There could be even more reasons why it’s going to be a monumentous act for WP7 to climb out of the bottom, but from where I sit, these are the 5 basic reasons I see which work well against Microsoft’s comeback in the mobile spectrum.

A Final Goodbye to Nokia and a Hello to Android

Just a little over a year ago, I detailed why I opted for Nokia’s Maemo powered N900 instead of an Android device. To be precise, I purchased my Nokia N900 on the 4th of Jan 2011, and wow, what an excitement it was to hold such an incredible device. A full blown, Debian based GNU/Linux OS in my pocket.

However, it was not long to be before the groundbreaking, expertly leaked burning platform memo to Engadget and the subsequent Elopcalypse of Feb 11 2011. For long time Nokia loyalists like yours truly, it was like a dream shattered. We’d always dreamed of having MeeGo as the third force in a fiercely competitive arena dominated by the two tech giants of North America: Google with their Android offering and Apple with iOS.
But the all knowing Nokia board knew better. To salvage Nokia from its not so desperate situation, they had to bring in a former Microsoft employee to head a company that was at the forefront of pushing GNU/Linux to millions of people around the world. And as was expected, the inevitable happened: the bringing to its knees of one of the most powerful and recognized technology companies on Earth.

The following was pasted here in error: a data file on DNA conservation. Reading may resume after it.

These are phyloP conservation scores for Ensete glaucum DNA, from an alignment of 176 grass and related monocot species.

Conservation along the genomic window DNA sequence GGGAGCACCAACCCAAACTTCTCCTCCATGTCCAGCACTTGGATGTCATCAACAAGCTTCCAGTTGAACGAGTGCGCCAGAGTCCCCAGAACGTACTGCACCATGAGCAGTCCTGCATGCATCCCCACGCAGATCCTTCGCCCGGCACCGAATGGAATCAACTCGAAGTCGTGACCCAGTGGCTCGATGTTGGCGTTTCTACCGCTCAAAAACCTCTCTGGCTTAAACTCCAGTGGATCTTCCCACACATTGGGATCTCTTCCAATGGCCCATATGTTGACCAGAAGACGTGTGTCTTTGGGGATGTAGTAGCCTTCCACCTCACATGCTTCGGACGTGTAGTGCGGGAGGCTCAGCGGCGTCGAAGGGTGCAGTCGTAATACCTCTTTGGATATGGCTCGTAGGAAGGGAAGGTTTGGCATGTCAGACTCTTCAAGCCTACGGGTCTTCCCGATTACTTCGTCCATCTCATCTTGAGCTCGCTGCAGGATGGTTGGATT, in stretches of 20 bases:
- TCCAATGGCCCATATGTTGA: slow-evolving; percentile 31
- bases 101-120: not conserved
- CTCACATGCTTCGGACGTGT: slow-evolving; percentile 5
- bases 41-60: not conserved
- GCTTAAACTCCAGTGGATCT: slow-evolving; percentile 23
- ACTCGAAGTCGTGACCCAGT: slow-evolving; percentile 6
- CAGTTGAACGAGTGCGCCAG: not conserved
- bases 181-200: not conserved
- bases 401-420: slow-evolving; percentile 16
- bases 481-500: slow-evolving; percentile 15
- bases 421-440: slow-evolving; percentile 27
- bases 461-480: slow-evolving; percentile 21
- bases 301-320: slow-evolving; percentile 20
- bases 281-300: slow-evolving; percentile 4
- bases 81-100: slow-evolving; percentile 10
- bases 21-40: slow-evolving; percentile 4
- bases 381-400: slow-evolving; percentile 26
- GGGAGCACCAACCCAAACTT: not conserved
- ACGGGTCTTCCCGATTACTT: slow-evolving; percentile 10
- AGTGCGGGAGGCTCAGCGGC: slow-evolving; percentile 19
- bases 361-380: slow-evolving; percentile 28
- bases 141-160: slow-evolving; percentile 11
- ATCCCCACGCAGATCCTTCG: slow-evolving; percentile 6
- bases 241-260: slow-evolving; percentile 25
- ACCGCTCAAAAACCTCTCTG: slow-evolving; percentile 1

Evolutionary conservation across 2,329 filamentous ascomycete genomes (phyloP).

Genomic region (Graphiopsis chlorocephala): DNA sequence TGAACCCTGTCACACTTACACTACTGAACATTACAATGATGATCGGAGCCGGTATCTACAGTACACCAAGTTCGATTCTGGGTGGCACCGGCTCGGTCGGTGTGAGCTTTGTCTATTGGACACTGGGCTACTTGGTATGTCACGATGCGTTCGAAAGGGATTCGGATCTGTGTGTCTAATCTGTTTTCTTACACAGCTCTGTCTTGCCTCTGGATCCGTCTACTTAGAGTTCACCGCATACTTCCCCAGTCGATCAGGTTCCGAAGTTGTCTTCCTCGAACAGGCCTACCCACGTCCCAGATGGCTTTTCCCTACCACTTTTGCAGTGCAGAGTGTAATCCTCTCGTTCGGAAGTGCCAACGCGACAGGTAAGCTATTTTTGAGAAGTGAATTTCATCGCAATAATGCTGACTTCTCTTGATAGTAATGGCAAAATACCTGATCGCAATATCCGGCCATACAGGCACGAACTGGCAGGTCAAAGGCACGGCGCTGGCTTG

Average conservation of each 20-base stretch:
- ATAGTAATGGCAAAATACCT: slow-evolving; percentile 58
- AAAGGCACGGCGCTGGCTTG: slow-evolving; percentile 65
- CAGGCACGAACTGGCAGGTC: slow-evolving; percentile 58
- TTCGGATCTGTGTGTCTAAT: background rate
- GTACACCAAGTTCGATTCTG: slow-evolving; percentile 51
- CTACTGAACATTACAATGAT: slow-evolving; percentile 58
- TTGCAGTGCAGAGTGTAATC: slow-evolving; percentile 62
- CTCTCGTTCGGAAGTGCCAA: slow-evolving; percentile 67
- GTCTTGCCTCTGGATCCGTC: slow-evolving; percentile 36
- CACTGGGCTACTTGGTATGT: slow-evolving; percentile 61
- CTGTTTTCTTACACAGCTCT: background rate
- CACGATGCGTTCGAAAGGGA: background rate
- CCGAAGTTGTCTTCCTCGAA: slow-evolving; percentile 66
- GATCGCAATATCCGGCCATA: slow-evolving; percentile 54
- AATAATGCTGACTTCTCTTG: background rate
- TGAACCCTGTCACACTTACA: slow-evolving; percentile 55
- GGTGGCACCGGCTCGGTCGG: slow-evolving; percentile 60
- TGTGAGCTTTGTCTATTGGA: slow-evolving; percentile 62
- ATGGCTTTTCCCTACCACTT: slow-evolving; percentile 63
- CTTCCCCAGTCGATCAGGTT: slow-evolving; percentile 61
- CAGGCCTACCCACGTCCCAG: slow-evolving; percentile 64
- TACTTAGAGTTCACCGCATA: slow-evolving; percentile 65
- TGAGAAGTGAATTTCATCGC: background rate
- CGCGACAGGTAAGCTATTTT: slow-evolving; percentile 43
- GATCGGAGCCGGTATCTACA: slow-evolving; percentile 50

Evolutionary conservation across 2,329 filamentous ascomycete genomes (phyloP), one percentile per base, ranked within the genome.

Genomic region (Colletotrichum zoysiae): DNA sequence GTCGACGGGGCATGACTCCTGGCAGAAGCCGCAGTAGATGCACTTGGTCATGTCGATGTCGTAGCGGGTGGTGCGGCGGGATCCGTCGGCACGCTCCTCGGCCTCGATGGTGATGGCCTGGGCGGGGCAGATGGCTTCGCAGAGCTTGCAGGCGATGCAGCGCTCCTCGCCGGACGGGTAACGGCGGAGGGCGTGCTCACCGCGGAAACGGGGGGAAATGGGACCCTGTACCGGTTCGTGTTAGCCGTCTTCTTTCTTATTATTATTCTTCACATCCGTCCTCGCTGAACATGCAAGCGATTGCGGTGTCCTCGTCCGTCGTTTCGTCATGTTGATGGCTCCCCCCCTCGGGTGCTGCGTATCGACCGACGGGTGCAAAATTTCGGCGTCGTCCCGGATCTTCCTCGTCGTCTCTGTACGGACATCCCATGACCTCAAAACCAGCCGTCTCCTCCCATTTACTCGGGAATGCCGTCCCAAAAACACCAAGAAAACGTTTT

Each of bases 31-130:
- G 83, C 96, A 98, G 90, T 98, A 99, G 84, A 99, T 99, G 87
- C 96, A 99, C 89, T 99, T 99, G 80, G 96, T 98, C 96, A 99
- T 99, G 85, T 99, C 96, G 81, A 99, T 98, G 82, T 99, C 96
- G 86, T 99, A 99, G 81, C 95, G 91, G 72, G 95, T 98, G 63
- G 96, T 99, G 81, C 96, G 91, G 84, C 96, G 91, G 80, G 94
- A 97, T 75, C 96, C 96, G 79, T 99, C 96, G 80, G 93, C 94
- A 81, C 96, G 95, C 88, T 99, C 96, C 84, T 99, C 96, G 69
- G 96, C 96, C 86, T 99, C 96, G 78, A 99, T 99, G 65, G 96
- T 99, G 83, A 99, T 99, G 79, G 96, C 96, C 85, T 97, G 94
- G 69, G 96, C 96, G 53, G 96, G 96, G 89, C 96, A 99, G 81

Using the N900 is an experience worth savoring. But the device was rapidly ageing(aged?) given it only shipped with 256MB of RAM, Nokia had discontinued support for it, leaving only the very wonderful Maemo community on their own, new applications rarely got published among a myriad of other factors. Thus I felt the need for a new device, and quite naturally I opted for Android this time around.

Of course I know of the Nokia N9 and N950 both running MeeGo, but with the frantic effort Nokia’s CEO is making to sabotage the success of the those devices, I logically shunned them, fearing Espoo will pull another N900 on users of those two phones. 

You’re wondering what device I went for right? Haha. I opted for the Motorola Atrix. After a long and careful searching and considering the price range of the various devices on the retail market here in Accra Ghana, I opted to go for the Atrix which is both a good bang for the money.

Retailing at $400 on Amazon, it packs all the goodies of a modern Android device (yea well not considering the slew of devices being announced at CES 2012). Running Gingerbread on an Nvidia Tegra 2 Dual-core 1 GHz Cortex-A9 with 1GB of RAM, it’s more than adequate for an intensive mobile user like myself. 

As I’ve stated before, the Nokia N900 was my last Nokia device, until perhaps Elop is fired and the Nokia board wakes up and realizes gallows they’re being led into, it’s a goodbye Nokia and all your offerings and hello Android. It was really nice knowing you, Nokia, for more than 10 solid years of my less than 3 decades old. 

6 Cool Video Streaming Apps for Your Android Device

Android Smart phones are increasingly popular because of their plethora of features and reasonable pricing. One of the best things about them is the variety and quality of the available apps, many of which are developed by the same folk who create apps for the Apple App Store. Video streaming apps are well-represented on Android, and have had a bit of a boom in recent months.